The Wellcome Foundation Limited is the holder of a European patent 0 670 719 B1 for a combination of atovaquone with proguanil for the treatment of protozoal infections. The patent will expire on 24 November 2013. GSK offers and sells a anti-malarial drug on the Dutch market under the trademark Malarone. The product is protected by the patent of The Wellcome Foundation Limited.
On 7 February 2013 the UK part of the patent at hand was declared invalid by the High Court of Justice, Chancery Division, Patents Court (Arnold J) in light of a lecture given by one of the inventors of the patent, Dr. David Hutchinson at the Fourth annual malaria meeting of the British Society for Parasitology on 13 and 14 February 1992, which is prior to the priority date of the patent. Appeal was not granted by Arnold J, but GSK will request the Court of Appeal directly to grant permission to appeal the judgment.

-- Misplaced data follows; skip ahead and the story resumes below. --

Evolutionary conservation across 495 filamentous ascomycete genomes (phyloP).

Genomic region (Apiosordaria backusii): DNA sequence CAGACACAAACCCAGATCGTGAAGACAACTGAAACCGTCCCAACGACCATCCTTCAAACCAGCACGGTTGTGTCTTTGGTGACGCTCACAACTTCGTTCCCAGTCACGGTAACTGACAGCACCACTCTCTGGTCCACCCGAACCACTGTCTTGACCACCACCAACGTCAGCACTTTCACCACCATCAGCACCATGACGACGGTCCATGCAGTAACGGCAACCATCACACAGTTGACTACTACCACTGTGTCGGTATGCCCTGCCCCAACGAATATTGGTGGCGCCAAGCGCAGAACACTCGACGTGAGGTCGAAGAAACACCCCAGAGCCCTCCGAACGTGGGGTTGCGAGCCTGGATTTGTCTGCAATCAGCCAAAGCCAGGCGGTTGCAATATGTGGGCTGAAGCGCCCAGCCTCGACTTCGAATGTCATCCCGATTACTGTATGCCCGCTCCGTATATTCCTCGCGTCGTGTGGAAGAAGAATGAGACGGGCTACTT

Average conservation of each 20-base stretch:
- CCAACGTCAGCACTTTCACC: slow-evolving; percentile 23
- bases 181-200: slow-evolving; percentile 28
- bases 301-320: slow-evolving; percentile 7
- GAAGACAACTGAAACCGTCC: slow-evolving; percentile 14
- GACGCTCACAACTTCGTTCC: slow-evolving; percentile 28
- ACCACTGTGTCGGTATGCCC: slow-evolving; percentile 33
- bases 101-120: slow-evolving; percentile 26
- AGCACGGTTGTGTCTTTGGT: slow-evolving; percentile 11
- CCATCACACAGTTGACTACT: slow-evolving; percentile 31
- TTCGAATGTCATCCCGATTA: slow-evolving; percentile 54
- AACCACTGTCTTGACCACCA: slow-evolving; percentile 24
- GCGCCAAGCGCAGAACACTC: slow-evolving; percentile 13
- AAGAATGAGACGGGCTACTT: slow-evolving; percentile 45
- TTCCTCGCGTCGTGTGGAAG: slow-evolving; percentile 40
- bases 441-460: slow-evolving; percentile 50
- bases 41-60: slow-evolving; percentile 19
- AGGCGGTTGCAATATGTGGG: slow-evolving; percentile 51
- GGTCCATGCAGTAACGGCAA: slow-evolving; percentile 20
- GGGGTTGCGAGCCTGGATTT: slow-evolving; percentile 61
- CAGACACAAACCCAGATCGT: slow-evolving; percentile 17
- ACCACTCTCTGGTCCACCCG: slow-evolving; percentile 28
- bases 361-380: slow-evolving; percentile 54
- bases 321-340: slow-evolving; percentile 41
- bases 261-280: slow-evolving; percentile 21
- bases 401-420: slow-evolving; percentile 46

Mylan acquired a market permit for its own generic ant-malarial drug and offers it for sale in the Netherlands. GSK is of the opinion that this constitutes an infringement upon the patent as was limited during the still pending nullity proceedings which was launched against The Wellcome Foundation Limited by Glenmark Generics B.V. before this same court.
Infringement was not contested by Mylan. However, Mylan is of the opinion that the patent is invalid due to a lack of inventive step. The judge follows Mylan in its defense and rules that there is a serious likelihood that the patent in suit shall be invalidated in the proceedings on the merits. On the basis of research results as presented by Hutchinson, his recommendation and the need for new anti-malarial drugs there was a positive pointer for the average skilled person to further conduct research on the combination of atovaquon and proguanil. It was therefore obvious to try and there was a reasonable expectation of success. This research would have brought him, on a routine basis, by making use of general skills and without any inventive steps to the invention of the (limited) patent.
Read the entire decision (in Dutch) here.
Head note: Wim Maas